We hear this term often as it relates to using social media tools: Be a native.
But what does it mean?
In one sense, it means talking the talk, walking the walk. It means immersing yourself in the community, adding valuable content, and sharing the spotlight.
For social media managers on Reddit, the biggest barrier to success is familiarity. We aren’t comfortable with the language and conduct among users. Think back to the first time you were introduced to Twitter. It was a little intimidating. RTs, hashtags, and TweetDeck—everything seemed quite complicated at the time.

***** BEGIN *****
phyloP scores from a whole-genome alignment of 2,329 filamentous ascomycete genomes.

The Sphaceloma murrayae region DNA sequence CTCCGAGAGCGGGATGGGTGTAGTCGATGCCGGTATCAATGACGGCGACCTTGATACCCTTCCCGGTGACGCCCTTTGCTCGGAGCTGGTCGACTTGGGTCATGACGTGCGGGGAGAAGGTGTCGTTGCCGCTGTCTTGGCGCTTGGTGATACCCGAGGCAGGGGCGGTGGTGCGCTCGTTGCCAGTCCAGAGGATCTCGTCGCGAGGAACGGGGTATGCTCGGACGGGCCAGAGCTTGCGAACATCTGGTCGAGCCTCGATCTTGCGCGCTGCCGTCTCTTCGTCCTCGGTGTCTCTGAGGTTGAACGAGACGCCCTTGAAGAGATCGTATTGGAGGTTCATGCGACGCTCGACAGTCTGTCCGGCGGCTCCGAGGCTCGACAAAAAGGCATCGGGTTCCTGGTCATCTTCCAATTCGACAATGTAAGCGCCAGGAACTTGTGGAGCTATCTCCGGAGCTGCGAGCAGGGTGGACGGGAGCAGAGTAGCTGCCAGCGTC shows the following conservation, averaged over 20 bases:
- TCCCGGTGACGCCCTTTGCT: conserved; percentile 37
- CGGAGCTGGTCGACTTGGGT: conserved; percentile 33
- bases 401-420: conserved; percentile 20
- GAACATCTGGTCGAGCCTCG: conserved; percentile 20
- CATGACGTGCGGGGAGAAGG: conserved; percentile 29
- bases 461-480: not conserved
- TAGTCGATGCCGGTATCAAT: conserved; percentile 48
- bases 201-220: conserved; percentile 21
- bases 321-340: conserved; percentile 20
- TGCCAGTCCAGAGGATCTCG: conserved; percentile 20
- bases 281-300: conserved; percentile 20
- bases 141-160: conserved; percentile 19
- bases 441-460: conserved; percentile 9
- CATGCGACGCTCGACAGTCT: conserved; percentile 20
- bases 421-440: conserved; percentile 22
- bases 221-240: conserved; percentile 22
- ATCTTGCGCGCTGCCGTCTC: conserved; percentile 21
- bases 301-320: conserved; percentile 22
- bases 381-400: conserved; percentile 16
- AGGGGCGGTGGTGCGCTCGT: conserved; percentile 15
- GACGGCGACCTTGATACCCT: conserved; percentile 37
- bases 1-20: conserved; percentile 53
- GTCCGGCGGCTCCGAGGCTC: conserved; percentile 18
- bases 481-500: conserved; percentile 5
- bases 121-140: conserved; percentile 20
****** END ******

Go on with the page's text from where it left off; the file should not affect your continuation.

So here’s a quick guide to becoming a Reddit native. First, the language—and for Reddit, it’s all about the acronyms—followed by conduct, or “Reddiqutte.”
Commonly used acronyms:
• TIL – Today I learned
• YSK – You Should Know
• AMA – Ask Me Anything
• AMAA – Ask Me Almost Anything
• NSFW – Not Safe For Work (could be racy or violent)
• NSFL – Not Safe for Life (potentially violent or gory)
• DIY – Do It Yourself (one of my favorite Subreddits)
• TL:DR – Too Long, Didn’t Read.
• OP – Original Poster
• IMO – In My Opinion